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La Nina brings fears of roo pandemic

A Western Division animal health expert has warned that the chance of another La Nina weather event could create the ideal conditions for a kangaroo pandemic.

Former Department of Primary Industries (DPI) vet and epidemiologist, Dr Greg Curran has urged graziers, national parks staff and roo shooters to be aware of the potential for mass kangaroo deaths, previously seen in similar conditions in 2016-2018 when it’s estimated 4.1 million animals died across New South Wales, Queensland and South Australia.

Having worked in the arid pastoral regions for over 30 years, Dr Curran says confirmation from the Bureau of Meteorology (BOM) that Australia was entering its third La Nina summer in a row meant higher than average rainfall for properties surrounding Broken Hill.

“This creates repeat conditions that we saw in 2016, the 1990s and 2010. In all of those years, kangaroos, and potentially other animals, were heavily impacted by a set of diseases that we are yet to know much about,” says Dr Curran.

“The cause of this disease has not been determined. What we really need is for the experts to get a full understanding of just what happens and how it impacts the ecosystem.”

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Dr Curran said many roo shooters and pastoralists in the Western Division would be aware of the signs to look out for.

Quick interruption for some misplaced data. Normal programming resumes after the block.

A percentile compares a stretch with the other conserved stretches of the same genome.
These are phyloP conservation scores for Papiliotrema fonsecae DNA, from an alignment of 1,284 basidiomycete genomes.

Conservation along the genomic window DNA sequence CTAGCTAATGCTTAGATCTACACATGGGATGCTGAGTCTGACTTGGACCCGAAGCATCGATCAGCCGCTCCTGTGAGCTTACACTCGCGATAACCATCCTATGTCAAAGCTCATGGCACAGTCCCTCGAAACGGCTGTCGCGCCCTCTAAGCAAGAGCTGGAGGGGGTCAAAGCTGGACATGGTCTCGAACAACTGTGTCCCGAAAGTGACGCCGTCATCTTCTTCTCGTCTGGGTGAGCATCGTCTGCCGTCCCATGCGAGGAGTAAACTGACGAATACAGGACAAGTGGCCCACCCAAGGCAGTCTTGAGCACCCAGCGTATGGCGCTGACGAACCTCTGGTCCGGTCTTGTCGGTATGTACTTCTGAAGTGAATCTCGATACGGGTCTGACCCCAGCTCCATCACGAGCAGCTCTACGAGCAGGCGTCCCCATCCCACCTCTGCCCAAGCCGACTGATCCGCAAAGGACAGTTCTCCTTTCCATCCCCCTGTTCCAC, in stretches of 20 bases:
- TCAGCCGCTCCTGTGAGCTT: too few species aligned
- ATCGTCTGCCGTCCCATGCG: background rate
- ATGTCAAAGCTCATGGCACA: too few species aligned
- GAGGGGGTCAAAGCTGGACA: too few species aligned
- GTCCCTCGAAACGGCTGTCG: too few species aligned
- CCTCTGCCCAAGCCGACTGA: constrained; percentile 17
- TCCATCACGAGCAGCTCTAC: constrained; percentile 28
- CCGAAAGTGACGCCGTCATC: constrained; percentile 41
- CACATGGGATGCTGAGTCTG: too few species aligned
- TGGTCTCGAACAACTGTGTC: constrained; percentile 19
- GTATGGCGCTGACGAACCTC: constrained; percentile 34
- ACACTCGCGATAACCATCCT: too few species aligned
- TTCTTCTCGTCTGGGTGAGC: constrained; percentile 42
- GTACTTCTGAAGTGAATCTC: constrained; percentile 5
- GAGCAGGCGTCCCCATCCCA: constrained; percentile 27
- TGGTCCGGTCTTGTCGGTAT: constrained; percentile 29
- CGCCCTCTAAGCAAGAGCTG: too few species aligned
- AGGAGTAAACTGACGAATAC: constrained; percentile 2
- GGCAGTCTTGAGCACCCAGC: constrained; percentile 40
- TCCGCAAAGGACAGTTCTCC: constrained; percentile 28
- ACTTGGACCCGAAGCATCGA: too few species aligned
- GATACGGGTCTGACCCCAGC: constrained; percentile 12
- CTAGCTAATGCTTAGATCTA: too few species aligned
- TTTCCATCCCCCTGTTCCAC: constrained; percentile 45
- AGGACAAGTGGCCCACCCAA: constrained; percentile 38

“The first thing people see in the paddock is numbers of roos that look like they are asleep under bushes. They look so relaxed, it’s only when you get up close to them that you realise they are dead or dying. With this disease, they die without struggle,” Dr Curran said.

“The other interesting thing is that the bodies of the dead animals don’t decompose as normal. They don’t break down… so months later you could drive around the paddock and see the bodies still in the same position, under the same tree. The scavengers won’t eat these carcasses,” he said.

“In the early days we thought that there were too many bodies for the scavengers to get around. I visited one property though and saw that the scavengers were dying too, in numbers, or they were moving away from the area very quickly.”

Now retired, Dr Curran has sent multiple requests to the Department of Primary Industries (DPI) to investigate previous incidence of the pandemic, and has detailed a hypothesis on what he thinks is happening.  He says it’s essential that experts get to the bottom of what is causing the mass deaths, which may impact sheep and cattle in the long-term.

“I’ve been called to many properties over the years, and have seen things that create concerns that the disease that is affecting the kangaroos, is in fact spreading to other animals.

“One grazier asked me to come and visit his property because his cattle were having reproductive failure. When I got there, I saw mass deaths of kangaroos, dead crows, and the grazier said the remaining crows had just gone.  On this particular property it was the first time I’d witnessed death across cattle, sheep and kangaroos to such an extent, as well as issues with cattle – a dramatic decline in fertility – and then later fertility issues with the sheep.”